While most employees across Canada fall under provincial labour legislation, a small percentage of employees are federally regulated under the Canada Labour Code (the “Code“). The Code has some unique provisions not typically found in provincial legislation. One of them allows a non-union employee in certain circumstances to challenge his or her termination of employment before a federal adjudicator.

Of interest to federally regulated employers is the Supreme Court of Canada’s July 14, 2016 decision in Wilson v Atomic Energy of Canada Ltd., 2016 SCC 29. The majority of the Supreme Court, in overturning the Federal Court of Appeal decision[1] and restoring the adjudicator’s decision, concluded that non-unionized federal employees could not be dismissed without cause under the Code and that a severance package, no matter how generous, is not an adequate replacement for the full remedial package granted to federal employees under the “Unjust Dismissal” scheme found at sections 240 to 246 of the Code.

The Unjust Dismissal scheme applies to any non-unionized, federally regulated employee who has completed 12 consecutive months of continuous employment. Pursuant to the scheme, the adjudicator charged with determining whether the dismissal was unjust is given a broad range of authority to grant an appropriate remedy, including monetary compensation or reinstatement of the employee.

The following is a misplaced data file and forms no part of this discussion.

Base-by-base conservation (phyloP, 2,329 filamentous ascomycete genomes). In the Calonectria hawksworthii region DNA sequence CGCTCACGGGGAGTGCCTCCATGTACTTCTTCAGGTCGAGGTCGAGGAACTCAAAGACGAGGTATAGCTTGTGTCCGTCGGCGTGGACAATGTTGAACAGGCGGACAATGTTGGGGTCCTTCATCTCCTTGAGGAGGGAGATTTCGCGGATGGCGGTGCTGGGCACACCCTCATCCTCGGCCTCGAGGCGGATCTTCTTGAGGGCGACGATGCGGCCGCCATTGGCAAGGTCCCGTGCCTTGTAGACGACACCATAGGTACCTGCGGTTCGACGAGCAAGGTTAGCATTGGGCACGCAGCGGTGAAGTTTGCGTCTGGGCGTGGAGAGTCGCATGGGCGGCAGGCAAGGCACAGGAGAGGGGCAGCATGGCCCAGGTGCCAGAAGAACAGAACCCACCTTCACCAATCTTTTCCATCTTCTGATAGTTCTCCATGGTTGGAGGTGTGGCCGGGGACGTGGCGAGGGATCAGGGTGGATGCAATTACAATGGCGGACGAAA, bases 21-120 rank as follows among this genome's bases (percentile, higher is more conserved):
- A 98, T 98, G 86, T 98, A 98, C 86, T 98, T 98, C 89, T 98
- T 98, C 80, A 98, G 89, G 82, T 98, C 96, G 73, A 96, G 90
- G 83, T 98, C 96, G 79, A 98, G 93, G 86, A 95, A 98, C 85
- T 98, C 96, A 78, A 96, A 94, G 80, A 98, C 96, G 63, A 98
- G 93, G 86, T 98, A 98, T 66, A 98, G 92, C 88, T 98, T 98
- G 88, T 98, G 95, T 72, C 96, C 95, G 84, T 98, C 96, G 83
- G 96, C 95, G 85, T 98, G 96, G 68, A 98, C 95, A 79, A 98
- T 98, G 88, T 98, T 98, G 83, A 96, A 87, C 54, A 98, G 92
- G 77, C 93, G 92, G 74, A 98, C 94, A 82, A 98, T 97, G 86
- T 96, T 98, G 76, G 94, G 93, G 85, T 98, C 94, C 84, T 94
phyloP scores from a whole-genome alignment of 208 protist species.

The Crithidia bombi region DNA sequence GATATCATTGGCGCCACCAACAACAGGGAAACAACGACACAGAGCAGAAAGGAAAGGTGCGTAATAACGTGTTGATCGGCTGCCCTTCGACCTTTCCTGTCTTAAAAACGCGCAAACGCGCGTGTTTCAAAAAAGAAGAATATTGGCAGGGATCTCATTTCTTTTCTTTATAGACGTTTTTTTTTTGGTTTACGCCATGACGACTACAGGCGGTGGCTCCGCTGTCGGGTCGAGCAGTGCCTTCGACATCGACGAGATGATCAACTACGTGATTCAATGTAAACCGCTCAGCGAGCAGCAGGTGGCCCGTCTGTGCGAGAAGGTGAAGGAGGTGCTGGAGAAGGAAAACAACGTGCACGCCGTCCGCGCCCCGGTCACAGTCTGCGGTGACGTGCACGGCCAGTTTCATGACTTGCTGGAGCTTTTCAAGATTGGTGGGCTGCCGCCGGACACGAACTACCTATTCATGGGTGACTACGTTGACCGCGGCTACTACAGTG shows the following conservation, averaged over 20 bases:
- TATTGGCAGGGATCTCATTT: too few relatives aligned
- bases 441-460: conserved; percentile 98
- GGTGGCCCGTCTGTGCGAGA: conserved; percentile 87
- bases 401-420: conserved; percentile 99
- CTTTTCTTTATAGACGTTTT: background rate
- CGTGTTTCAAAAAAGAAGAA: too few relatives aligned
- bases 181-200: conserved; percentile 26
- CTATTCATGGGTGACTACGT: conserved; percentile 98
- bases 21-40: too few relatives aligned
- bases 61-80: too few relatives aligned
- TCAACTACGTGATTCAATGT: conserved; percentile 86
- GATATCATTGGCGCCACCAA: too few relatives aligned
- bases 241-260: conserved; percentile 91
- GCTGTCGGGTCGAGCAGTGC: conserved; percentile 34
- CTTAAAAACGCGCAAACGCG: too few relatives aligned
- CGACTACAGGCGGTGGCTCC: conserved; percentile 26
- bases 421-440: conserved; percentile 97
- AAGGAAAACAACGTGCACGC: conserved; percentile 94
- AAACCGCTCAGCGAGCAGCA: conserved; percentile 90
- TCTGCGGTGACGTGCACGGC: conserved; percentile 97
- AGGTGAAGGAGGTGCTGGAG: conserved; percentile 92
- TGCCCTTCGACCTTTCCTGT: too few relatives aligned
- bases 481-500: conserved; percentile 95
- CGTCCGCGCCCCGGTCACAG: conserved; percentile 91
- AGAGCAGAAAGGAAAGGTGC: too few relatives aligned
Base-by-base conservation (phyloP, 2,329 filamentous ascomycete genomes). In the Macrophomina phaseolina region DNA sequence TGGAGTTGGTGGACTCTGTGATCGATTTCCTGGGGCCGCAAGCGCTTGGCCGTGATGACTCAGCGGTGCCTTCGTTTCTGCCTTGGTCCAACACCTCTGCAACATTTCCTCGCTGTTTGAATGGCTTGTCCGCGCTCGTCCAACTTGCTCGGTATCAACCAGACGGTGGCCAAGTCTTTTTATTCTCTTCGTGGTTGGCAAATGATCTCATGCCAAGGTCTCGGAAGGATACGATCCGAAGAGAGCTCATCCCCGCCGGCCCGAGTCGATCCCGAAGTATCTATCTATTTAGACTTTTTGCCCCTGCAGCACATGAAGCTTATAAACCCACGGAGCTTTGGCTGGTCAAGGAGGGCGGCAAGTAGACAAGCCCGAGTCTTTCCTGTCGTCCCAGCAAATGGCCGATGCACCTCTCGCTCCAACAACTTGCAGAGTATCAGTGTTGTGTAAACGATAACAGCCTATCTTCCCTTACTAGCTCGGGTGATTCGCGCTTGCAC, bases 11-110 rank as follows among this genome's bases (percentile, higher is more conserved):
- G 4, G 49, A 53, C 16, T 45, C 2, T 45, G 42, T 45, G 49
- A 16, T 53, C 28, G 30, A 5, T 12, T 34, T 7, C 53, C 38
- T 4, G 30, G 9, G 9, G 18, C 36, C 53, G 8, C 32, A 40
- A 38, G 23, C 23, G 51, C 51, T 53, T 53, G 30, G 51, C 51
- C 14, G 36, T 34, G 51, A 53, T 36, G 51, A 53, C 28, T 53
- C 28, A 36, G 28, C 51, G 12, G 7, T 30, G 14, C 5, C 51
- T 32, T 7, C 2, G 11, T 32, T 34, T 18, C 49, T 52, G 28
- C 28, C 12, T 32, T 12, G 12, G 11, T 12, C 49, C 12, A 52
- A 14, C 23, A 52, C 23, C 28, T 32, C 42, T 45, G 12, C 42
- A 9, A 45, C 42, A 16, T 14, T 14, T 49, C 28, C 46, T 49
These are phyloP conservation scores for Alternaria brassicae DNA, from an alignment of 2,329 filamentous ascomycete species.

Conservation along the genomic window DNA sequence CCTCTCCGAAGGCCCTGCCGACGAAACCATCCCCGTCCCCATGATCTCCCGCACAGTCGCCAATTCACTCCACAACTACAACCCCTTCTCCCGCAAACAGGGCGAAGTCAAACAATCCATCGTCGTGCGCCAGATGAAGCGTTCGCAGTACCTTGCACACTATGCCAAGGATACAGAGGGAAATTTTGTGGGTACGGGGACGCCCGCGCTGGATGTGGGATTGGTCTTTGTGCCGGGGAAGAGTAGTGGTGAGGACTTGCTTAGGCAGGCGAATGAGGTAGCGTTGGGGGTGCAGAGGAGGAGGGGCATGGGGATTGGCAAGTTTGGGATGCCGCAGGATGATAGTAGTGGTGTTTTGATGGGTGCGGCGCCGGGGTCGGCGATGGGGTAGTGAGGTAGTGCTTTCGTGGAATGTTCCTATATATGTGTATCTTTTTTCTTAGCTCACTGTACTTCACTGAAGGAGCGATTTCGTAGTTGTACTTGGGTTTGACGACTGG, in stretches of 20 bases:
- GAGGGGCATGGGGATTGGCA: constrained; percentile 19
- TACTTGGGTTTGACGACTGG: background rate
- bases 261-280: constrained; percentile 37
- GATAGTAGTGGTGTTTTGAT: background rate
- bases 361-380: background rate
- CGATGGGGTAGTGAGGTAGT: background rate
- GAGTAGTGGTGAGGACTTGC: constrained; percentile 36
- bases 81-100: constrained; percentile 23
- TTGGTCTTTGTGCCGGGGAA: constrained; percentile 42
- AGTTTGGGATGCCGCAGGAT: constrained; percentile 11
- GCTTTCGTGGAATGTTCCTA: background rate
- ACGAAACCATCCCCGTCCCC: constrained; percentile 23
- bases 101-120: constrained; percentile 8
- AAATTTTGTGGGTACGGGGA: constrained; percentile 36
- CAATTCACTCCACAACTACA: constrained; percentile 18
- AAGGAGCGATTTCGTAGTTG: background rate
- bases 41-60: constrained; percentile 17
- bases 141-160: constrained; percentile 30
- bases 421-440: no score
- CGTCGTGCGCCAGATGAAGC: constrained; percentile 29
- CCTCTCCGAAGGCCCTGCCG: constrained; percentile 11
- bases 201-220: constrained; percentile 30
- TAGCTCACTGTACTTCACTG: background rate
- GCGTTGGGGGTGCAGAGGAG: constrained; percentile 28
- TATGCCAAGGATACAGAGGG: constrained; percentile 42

In the opinion of the majority of the Supreme Court (spanning three different judgments), Parliament’s intent in amending the Code was to provide “expansive protections” to the dismissal rights of non-unionized employees much like those available to employees covered by a collective agreement. In its judgment, the Supreme Court closed the door on the interpretation of the Code that a federally non-union employee could be terminated without cause and with common law severance paid to avoid reinstatement under a section 240 hearing.

Applied to the specific case, Mr. Wilson had been terminated without notice, but offered six months’ pay as severance (far in excess of the 18 days he was entitled to under the Code), in exchange for Mr. Wilson releasing all claims he had against his employer. The Supreme Court found this was an unreasonable option offered by the employer, as the common law severance package was not equivalent to the wider remedial options Mr. Wilson might receive under the Code.